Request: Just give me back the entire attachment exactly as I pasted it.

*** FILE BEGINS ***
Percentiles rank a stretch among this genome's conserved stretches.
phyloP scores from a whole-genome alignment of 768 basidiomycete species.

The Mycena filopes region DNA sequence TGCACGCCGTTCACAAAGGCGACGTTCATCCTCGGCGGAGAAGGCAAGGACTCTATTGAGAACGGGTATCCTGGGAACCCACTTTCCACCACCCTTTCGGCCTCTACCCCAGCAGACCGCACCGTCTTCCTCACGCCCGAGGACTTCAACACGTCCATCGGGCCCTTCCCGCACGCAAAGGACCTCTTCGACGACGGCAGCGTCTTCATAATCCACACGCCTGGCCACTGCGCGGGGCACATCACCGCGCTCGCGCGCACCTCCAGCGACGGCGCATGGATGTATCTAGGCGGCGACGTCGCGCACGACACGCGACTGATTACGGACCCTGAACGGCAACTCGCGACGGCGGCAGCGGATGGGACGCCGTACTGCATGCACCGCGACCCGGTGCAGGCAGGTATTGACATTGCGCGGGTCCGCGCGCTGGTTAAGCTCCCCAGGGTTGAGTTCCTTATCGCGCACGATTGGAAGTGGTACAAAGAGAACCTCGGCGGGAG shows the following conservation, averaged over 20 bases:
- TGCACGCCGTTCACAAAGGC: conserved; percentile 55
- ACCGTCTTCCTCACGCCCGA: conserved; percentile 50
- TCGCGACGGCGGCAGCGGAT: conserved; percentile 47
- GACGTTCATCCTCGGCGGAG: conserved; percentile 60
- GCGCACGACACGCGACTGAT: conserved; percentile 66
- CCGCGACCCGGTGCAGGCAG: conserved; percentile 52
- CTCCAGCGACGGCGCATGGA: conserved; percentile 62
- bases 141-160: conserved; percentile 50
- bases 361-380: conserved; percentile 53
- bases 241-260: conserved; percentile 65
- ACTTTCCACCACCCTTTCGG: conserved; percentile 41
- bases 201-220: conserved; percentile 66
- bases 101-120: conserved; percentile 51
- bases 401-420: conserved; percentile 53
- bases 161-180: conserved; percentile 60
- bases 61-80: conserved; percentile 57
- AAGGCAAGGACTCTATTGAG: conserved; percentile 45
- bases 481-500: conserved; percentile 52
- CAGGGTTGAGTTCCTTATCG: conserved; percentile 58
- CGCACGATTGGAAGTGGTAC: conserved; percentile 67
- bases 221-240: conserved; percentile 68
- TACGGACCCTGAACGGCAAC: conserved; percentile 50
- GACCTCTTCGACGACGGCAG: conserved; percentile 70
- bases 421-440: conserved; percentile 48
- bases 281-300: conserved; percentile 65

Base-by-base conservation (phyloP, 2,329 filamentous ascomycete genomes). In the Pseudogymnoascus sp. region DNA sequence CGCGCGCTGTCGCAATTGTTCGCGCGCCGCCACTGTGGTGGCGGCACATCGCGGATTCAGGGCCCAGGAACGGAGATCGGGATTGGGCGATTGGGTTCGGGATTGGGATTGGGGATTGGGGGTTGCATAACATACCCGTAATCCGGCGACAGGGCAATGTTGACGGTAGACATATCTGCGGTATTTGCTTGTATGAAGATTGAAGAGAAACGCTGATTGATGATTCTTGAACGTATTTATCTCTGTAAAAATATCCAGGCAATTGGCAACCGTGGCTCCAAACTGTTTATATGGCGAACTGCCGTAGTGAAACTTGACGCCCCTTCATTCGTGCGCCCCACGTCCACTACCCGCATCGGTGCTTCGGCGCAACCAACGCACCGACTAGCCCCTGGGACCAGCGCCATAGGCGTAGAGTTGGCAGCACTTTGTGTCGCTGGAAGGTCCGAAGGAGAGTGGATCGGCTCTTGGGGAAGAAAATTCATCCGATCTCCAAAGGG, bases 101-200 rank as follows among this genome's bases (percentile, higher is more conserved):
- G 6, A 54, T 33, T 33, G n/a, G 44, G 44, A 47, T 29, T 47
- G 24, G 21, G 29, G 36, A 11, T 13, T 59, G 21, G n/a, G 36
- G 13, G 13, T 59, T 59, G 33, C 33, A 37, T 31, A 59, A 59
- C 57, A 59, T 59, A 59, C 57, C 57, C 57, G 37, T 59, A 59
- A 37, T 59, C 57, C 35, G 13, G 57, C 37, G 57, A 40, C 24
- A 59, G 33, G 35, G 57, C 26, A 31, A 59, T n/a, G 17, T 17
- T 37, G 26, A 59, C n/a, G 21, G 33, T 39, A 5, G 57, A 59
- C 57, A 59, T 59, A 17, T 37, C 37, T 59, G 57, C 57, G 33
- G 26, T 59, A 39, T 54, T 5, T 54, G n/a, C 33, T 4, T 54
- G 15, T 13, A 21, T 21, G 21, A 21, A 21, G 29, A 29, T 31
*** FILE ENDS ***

Percentiles rank a stretch among this genome's conserved stretches.
phyloP scores from a whole-genome alignment of 768 basidiomycete species.

The Mycena filopes region DNA sequence TGCACGCCGTTCACAAAGGCGACGTTCATCCTCGGCGGAGAAGGCAAGGACTCTATTGAGAACGGGTATCCTGGGAACCCACTTTCCACCACCCTTTCGGCCTCTACCCCAGCAGACCGCACCGTCTTCCTCACGCCCGAGGACTTCAACACGTCCATCGGGCCCTTCCCGCACGCAAAGGACCTCTTCGACGACGGCAGCGTCTTCATAATCCACACGCCTGGCCACTGCGCGGGGCACATCACCGCGCTCGCGCGCACCTCCAGCGACGGCGCATGGATGTATCTAGGCGGCGACGTCGCGCACGACACGCGACTGATTACGGACCCTGAACGGCAACTCGCGACGGCGGCAGCGGATGGGACGCCGTACTGCATGCACCGCGACCCGGTGCAGGCAGGTATTGACATTGCGCGGGTCCGCGCGCTGGTTAAGCTCCCCAGGGTTGAGTTCCTTATCGCGCACGATTGGAAGTGGTACAAAGAGAACCTCGGCGGGAG shows the following conservation, averaged over 20 bases:
- TGCACGCCGTTCACAAAGGC: conserved; percentile 55
- ACCGTCTTCCTCACGCCCGA: conserved; percentile 50
- TCGCGACGGCGGCAGCGGAT: conserved; percentile 47
- GACGTTCATCCTCGGCGGAG: conserved; percentile 60
- GCGCACGACACGCGACTGAT: conserved; percentile 66
- CCGCGACCCGGTGCAGGCAG: conserved; percentile 52
- CTCCAGCGACGGCGCATGGA: conserved; percentile 62
- bases 141-160: conserved; percentile 50
- bases 361-380: conserved; percentile 53
- bases 241-260: conserved; percentile 65
- ACTTTCCACCACCCTTTCGG: conserved; percentile 41
- bases 201-220: conserved; percentile 66
- bases 101-120: conserved; percentile 51
- bases 401-420: conserved; percentile 53
- bases 161-180: conserved; percentile 60
- bases 61-80: conserved; percentile 57
- AAGGCAAGGACTCTATTGAG: conserved; percentile 45
- bases 481-500: conserved; percentile 52
- CAGGGTTGAGTTCCTTATCG: conserved; percentile 58
- CGCACGATTGGAAGTGGTAC: conserved; percentile 67
- bases 221-240: conserved; percentile 68
- TACGGACCCTGAACGGCAAC: conserved; percentile 50
- GACCTCTTCGACGACGGCAG: conserved; percentile 70
- bases 421-440: conserved; percentile 48
- bases 281-300: conserved; percentile 65

Base-by-base conservation (phyloP, 2,329 filamentous ascomycete genomes). In the Pseudogymnoascus sp. region DNA sequence CGCGCGCTGTCGCAATTGTTCGCGCGCCGCCACTGTGGTGGCGGCACATCGCGGATTCAGGGCCCAGGAACGGAGATCGGGATTGGGCGATTGGGTTCGGGATTGGGATTGGGGATTGGGGGTTGCATAACATACCCGTAATCCGGCGACAGGGCAATGTTGACGGTAGACATATCTGCGGTATTTGCTTGTATGAAGATTGAAGAGAAACGCTGATTGATGATTCTTGAACGTATTTATCTCTGTAAAAATATCCAGGCAATTGGCAACCGTGGCTCCAAACTGTTTATATGGCGAACTGCCGTAGTGAAACTTGACGCCCCTTCATTCGTGCGCCCCACGTCCACTACCCGCATCGGTGCTTCGGCGCAACCAACGCACCGACTAGCCCCTGGGACCAGCGCCATAGGCGTAGAGTTGGCAGCACTTTGTGTCGCTGGAAGGTCCGAAGGAGAGTGGATCGGCTCTTGGGGAAGAAAATTCATCCGATCTCCAAAGGG, bases 101-200 rank as follows among this genome's bases (percentile, higher is more conserved):
- G 6, A 54, T 33, T 33, G n/a, G 44, G 44, A 47, T 29, T 47
- G 24, G 21, G 29, G 36, A 11, T 13, T 59, G 21, G n/a, G 36
- G 13, G 13, T 59, T 59, G 33, C 33, A 37, T 31, A 59, A 59
- C 57, A 59, T 59, A 59, C 57, C 57, C 57, G 37, T 59, A 59
- A 37, T 59, C 57, C 35, G 13, G 57, C 37, G 57, A 40, C 24
- A 59, G 33, G 35, G 57, C 26, A 31, A 59, T n/a, G 17, T 17
- T 37, G 26, A 59, C n/a, G 21, G 33, T 39, A 5, G 57, A 59
- C 57, A 59, T 59, A 17, T 37, C 37, T 59, G 57, C 57, G 33
- G 26, T 59, A 39, T 54, T 5, T 54, G n/a, C 33, T 4, T 54
- G 15, T 13, A 21, T 21, G 21, A 21, A 21, G 29, A 29, T 31